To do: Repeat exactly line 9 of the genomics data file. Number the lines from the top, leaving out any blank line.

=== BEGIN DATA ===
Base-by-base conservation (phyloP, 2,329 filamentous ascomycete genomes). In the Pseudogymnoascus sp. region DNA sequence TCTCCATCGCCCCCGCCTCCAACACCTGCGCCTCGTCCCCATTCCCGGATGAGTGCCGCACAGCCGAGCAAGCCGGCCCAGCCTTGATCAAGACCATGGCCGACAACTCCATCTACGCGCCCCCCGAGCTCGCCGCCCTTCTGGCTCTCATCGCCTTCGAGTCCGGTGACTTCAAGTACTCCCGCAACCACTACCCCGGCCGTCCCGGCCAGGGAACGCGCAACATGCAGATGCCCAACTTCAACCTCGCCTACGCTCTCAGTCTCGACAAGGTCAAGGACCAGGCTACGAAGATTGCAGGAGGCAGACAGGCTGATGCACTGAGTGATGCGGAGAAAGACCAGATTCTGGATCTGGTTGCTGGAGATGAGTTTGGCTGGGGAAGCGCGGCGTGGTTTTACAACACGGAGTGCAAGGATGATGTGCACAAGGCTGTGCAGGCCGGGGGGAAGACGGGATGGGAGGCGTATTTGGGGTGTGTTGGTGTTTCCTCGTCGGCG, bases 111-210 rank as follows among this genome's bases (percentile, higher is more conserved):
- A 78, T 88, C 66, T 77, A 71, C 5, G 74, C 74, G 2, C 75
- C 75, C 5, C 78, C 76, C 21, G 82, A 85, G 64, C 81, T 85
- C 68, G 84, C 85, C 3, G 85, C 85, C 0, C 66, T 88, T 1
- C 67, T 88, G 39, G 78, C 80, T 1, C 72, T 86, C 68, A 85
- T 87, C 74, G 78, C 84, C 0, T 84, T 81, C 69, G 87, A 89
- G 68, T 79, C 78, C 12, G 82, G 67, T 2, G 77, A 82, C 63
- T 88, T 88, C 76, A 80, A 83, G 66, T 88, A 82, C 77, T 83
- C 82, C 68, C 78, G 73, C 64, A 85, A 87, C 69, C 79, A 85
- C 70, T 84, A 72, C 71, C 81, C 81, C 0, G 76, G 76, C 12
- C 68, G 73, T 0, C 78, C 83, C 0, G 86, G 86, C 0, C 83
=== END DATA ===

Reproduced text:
- C 82, C 68, C 78, G 73, C 64, A 85, A 87, C 69, C 79, A 85